Leveraging Botox in Dentistry

Last month we taught a wonderful, two-day dental course on Botox and dermal filler for the dental practice. When we first announced the course, we heard a lot of you asking “What does Botox have to do with dentistry?”

It’s true. Most people associate Botox with treating wrinkles and hiding the signs of aging. There’s definitely a huge market for that service; but think about what Botox really does. It treats muscles by temporarily weakening their ability to forcibly contract. A side effect can be the reduction of wrinkles in the skin associated with the contraction of the targeted muscle or muscle group.  

But step back and think beyond the esthetic benefits of treating “crow’s feet” or the “11s” to take a few years off a patient’s appearance. What dental conditions can you think of that could improve by reducing the abilities of certain facial muscles to fully contract?

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The most obvious: TMD and its associated symptoms, such as myofascial pain and headaches. How many patients have you seen who don’t respond to bite splint/appliance therapy, regardless of its design or style. The same can be said of other, more aggressive treatments for occlusion. 

I’ve been working with Botox on patients for quite some time and every one of them experiences at least some level of symptom relief when I use Botox in the masseter and temporalis muscles. I always let them know that the procedure works best in conjunction with occlusal therapy but understand that not every patient will be compliant with traditional treatment. Also, we know many patients can’t afford (either financially or emotionally) what they really need — full-mouth rehabilitation. 


I’ve had many patients return to my office two weeks after their initial injections with tears of joy thanks to the relief they’ve experienced after years, even decades, of suffering. There aren’t many things we do in dentistry that bring that level of satisfaction from our patients. It’s a wonderful gift we can give. 

Of course, the treatment is temporary, which can be both an advantage and a disadvantage. It typically lasts three to four months, so no long-term harm can be done. The patient will need continued therapy to sustain the relief. Over time, if treatment is consistent, the muscles will weaken, and the benefits may last longer. With regular treatments over an extended time, the patient may be able to stop the injections altogether.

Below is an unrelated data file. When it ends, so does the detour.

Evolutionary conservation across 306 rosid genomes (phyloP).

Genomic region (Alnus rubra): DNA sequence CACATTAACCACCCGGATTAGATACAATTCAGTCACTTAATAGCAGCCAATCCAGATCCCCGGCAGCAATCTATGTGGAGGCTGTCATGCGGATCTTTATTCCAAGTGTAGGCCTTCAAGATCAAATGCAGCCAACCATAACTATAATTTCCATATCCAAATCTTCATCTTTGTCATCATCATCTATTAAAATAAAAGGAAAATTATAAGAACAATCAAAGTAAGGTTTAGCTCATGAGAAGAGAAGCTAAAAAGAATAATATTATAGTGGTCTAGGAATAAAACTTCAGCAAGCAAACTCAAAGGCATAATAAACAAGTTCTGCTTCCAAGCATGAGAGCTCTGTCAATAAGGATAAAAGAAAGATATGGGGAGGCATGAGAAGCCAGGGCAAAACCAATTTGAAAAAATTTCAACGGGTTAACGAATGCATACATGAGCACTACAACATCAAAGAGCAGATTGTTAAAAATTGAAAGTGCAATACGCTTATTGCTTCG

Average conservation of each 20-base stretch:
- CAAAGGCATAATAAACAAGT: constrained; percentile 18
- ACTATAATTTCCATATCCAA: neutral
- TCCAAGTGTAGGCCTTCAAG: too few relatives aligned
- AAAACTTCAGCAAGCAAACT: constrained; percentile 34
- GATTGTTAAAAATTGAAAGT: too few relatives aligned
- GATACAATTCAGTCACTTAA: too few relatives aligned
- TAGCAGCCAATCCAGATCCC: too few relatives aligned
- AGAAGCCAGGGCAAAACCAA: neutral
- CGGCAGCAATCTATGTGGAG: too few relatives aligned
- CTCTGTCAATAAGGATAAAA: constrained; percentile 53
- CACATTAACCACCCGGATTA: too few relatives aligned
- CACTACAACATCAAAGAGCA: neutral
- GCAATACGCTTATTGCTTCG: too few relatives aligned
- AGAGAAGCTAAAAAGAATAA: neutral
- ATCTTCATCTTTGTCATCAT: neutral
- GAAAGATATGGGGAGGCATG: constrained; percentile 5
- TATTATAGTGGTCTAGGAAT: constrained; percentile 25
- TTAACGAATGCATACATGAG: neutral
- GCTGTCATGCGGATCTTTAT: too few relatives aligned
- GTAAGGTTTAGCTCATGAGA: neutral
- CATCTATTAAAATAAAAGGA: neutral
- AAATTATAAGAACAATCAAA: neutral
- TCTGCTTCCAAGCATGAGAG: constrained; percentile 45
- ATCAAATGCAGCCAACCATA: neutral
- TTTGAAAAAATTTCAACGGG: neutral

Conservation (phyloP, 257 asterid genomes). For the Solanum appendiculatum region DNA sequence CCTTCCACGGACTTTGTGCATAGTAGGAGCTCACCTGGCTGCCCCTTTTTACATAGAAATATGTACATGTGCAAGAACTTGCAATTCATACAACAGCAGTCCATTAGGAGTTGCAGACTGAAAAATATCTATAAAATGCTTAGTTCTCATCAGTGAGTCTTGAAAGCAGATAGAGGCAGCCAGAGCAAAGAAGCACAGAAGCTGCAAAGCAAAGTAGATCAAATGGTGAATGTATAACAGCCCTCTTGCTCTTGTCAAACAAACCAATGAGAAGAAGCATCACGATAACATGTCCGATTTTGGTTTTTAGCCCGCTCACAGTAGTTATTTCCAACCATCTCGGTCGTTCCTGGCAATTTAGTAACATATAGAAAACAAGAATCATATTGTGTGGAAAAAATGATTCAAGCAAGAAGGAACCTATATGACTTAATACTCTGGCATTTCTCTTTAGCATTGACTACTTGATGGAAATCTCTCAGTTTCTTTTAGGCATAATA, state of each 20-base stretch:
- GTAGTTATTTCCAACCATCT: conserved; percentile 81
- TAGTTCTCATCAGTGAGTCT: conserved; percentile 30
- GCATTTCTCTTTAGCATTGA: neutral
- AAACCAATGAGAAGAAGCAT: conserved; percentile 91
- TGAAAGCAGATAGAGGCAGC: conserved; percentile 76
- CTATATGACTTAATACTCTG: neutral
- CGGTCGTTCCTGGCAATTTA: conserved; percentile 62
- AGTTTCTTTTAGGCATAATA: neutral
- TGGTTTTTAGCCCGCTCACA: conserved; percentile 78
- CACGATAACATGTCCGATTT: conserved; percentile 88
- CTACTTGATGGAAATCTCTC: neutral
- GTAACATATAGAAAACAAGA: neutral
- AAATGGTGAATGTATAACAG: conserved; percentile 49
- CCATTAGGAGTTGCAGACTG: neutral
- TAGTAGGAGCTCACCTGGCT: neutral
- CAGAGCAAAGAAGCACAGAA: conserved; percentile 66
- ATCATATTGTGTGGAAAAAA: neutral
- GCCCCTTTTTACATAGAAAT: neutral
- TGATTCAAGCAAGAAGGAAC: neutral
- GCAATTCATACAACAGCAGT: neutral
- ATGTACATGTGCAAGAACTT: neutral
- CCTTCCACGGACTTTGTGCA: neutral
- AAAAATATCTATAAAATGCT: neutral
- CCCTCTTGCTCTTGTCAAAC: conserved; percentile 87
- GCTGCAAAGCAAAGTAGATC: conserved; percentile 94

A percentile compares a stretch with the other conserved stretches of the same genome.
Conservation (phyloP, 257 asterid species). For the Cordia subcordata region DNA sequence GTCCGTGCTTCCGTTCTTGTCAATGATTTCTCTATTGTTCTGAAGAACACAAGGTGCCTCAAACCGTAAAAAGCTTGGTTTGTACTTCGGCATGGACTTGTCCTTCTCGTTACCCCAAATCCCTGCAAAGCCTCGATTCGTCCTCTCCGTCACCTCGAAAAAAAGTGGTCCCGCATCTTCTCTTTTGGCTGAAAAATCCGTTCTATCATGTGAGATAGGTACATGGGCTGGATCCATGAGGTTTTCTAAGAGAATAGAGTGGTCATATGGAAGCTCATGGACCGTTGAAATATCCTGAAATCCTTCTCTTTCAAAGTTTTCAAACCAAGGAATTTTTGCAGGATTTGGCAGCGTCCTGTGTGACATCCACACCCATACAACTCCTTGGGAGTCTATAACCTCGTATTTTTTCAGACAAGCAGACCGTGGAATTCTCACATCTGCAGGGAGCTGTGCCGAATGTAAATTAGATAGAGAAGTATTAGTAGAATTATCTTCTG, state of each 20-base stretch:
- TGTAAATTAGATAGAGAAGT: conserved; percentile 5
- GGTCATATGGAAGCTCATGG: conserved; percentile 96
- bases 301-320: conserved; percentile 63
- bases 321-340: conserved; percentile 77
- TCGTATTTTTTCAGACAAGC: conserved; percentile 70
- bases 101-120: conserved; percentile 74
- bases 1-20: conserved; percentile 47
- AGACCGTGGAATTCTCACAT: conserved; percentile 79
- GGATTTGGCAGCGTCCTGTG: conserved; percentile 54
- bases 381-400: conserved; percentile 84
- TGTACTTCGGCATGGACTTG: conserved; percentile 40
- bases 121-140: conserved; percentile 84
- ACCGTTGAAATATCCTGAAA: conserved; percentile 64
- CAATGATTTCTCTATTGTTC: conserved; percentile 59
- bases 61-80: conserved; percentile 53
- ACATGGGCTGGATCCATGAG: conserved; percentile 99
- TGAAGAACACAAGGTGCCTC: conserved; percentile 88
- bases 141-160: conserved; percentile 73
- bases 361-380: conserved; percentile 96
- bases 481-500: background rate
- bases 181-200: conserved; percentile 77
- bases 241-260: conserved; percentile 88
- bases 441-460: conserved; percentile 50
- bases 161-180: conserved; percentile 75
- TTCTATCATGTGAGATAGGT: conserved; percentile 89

A second scenario where Botox can help: The gummy smile. Most of these patients aren’t good candidates for esthetic crown lengthening and show sufficient enamel. A simple solution is a few units of Botox in each levator labii superiors muscle, and possibly some more units in the upper portion of the orbicularis oris muscle. I recommend starting conservatively, then upping the dose until the patient is happy with the amount of drop in the lip and reduction of gingival display. Once again, we’re able to provide a wonderful solution to patients who may have been suffering with the condition for years. 

These are just two ways we can use Botox to better serve our dental patients. In early 2019, I’ll be discussing dermal fillers and how we can use them with esthetic cases. 

About Dr. Benjamin Nemec

Dr. Nemec was born and raised in Corpus Christi, Texas and attended the University of Texas at Austin for his undergraduate studies. He received his Doctorate of Dental Surgery degree from The University of Texas Health Science Center - San Antonio in 1998 and promptly moved back to Austin to begin his private practice career.  He has focused his dental practice around his unique patient communication and relationship growth systems, as well as the benefits of the most modern techniques and services available to his clients.  He has utilized CEREC since February, 2003, Galileos 3D CBCT since October, 2010 and Botox/Dermal Fillers since April, 2012.  Then he became a certified trainer for Patterson Dental and Dentsply Sirona in 2007.  As his career advanced, both in private practice and as a trainer/lecturer for these wonderful ‘patient-friendly’ systems, techniques and technologies, he's greatly enjoyed sharing his experiences with other dentists as well as helping them incorporate these advancements into their practices so that they develop the same passion and success for providing excellent dentistry that I he has received.